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"The Key Work of School Boards Guidebook," a 2000 publication from the National School Boards Association, provides information to help SCHOOL BOARDS understand and achieve the essential elements of their work. The guidebook provides a framework of strategies in eight key action areas where successful school boards have focused their attention: vision, standards, assessment, accountability, resource alignment, climate, collaboration and continuous improvement.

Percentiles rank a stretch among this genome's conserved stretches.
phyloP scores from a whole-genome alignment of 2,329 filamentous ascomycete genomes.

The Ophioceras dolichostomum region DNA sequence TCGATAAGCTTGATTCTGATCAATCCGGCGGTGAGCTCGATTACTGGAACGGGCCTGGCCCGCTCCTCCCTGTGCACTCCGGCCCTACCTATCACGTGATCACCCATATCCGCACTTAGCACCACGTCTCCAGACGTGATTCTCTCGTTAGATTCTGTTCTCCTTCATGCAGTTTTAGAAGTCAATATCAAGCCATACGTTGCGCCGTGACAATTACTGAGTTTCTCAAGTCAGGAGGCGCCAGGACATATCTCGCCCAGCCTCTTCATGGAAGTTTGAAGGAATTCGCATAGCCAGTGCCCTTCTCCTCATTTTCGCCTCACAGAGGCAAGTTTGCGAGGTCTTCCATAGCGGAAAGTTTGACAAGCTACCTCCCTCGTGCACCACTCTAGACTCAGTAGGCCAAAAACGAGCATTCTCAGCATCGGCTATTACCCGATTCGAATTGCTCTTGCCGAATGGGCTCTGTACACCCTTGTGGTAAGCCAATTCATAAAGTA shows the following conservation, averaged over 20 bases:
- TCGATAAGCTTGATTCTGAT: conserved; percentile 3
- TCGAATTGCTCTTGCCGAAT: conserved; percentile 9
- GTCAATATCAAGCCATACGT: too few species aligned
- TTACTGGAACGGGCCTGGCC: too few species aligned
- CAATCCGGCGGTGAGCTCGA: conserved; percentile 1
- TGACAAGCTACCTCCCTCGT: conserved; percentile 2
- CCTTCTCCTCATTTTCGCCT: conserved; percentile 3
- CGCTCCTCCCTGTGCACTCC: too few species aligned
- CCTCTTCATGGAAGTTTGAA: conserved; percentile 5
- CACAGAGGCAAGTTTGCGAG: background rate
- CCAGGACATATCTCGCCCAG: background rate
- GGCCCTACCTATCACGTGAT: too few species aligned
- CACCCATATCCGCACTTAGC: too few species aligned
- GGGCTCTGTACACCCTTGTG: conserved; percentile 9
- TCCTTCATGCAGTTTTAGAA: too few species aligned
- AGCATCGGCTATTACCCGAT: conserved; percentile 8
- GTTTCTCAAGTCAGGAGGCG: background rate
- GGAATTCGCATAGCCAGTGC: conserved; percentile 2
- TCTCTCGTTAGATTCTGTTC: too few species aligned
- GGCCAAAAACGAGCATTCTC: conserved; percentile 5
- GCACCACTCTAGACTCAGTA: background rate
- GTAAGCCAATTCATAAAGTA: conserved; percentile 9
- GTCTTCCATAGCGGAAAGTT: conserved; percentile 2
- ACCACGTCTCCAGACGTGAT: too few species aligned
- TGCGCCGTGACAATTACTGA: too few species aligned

"Autonomy in Exchange for Accountability: An Initial Study of Pennsylvania Charter Schools," a 2001 study by Gary Miron and Christopher Nelson of the Evaluation Center at Western Michigan University, examines the 31 CHARTER SCHOOLS that opened in 1998-99 and the 17 charter schools that opened in 1999-2000 in Pennsylvania. According to the study, which was commissioned by the Pennsylvania Department of Education, charter schools in Pennsylvania are having some positive impacts on the predominantly at-risk student population they serve. In fact, in the four oldest charter schools they studied, students were posting gains on state assessments far in excess of those posted by students in surrounding school districts. Still, the absolute scores on state assessments for charter schools as a group were lower than the scores of traditional schools across the state during the period under study.